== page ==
How to Earn the Amplification of Influencers – Whiteboard Friday
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Marketing your products or services can be incredibly difficult when your target audience isn’t already listening to what you have to say. In those cases, influencers have an amazing ability to amplify your message and boost your brand. The only problem? They’re (rightfully) quite picky about what they share.
In this Whiteboard Friday, Rand from SEO Moz shares his tips for winning them over with an algorithm of sorts, to help you rank higher on the list of their priorities.
Howdy, Moz fans, and welcome to another edition of Whiteboard Friday. Today I’m going to talk a little bit about influencer marketing in particular. I know I’ve heard skepticism from many marketers, especially sort of hardcore SEO folks who are going, “Well, influencer marketing through things like Twitter or Facebook or Google+ or outreach, these kinds of things, is this really necessary? Why am I doing it? My customers are not necessarily on these platforms. They are not necessarily influencers. What’s the point?”
I’ll try and walk you through that.
So first off, your target customers do exist somewhere, and they might be very hard to access. They could be not on any social networks, and even if they are on social networks, they might not follow you on those places. They’re not subscribed to your blog or to the places where you guest post articles or the places that are mentioning you right now. But, and this is a big one, they do have ways of getting information. They have ways that they’re learning about whatever professional or personal interests they have, and that usually leads into some form of influencer.
Now, even before the Internet existed there were journalists and writers and thought leaders, and those have continued in the web era and certainly have evolved dramatically and become a much bigger field in the era of social media. But these influencers, these people who write for big publications, own their own properties, have a big following, they’re almost certainly directly or indirectly influencing this group of customers that you’re trying to reach. You need only figure out who they are and how to reach them.
The interesting thing about influencers is they need new, unique content to share all the time. All the time, every day influencers wake up, and they’re thinking to themselves, “Gosh, what is it that I’m going to share today? How am I going to continually grow my brand and add value to my audience and be on the leading edge? Because if I’m not, I’m losing out in relevance to someone who is building that audience.”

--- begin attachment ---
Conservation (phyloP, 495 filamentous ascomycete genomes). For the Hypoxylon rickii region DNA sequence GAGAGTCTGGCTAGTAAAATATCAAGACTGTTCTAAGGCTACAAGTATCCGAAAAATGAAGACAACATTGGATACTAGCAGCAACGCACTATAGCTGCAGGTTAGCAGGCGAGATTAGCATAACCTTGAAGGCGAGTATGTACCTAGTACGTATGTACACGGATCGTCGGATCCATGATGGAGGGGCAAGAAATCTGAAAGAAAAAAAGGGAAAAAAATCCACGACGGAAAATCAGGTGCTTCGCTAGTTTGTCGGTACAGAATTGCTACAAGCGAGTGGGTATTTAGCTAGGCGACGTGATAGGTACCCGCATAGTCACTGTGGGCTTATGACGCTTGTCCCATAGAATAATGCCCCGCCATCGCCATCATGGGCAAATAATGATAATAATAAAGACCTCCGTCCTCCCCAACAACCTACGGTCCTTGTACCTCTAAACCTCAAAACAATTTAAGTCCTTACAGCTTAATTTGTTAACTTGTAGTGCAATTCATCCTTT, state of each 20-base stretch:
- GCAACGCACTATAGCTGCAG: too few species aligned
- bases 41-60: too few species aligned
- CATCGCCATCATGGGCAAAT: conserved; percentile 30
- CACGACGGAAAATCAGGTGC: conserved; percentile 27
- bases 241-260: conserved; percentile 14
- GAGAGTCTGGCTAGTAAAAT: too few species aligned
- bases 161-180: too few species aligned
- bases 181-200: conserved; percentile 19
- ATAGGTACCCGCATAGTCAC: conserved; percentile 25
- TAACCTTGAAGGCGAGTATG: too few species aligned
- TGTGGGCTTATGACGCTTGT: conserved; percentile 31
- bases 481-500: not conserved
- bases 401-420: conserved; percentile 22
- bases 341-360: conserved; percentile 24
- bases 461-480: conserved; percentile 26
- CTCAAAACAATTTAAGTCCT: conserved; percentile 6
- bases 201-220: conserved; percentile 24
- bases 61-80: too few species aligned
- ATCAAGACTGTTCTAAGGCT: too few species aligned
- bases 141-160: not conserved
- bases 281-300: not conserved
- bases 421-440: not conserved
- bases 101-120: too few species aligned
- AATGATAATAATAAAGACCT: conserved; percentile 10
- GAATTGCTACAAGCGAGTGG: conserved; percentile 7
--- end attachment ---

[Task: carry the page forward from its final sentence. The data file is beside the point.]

These folks definitely, to almost 100% definitely use social media. At the very least, they’re using Twitter, which is sort of an interesting one because Twitter is used, according to the latest Pew Research, by only around 19% or 20% of online Americans. But for the influencers group, it’s 99 out of 100, and the reason being because Twitter is really a platform for influencing, growing influence, gaining that thought leadership and authority.
So even folks who are very old school, sort of old media folks, they have Twitter accounts, and they are using them. They do use other networks, things like Facebook. Certainly Pinterest has some following there, networks like Google+. But Twitter is sort of the primary one, which is interesting because Facebook, of course, is much bigger than Twitter in terms of your general population.
These influencers have two special powers. Number one, they can amplify social reach to your audience. Meaning, if you share something on a Twitter, a Facebook, a LinkedIn, a Google+, a Pinterest, a Reddit, a StumbleUpon, whatever network you might be using, the influencers on those networks have the ability to help amplify that reach. You might reach your audience of a few dozen or a few hundred. They’ll help it reach thousands, many thousands, potentially hundreds of thousands or millions.
Secondarily, they can provide links, mentions, and other kinds of signals that search engines use to rank sites higher. Meaning that even in the rare case where your target audience is not following anyone, is not paying attention to any of these influencers and search is the only channel that they use to discover information, influencers can still help you by helping you achieve these signals that will help your site, your content, your pages rank better in search, which means your target customer will find them.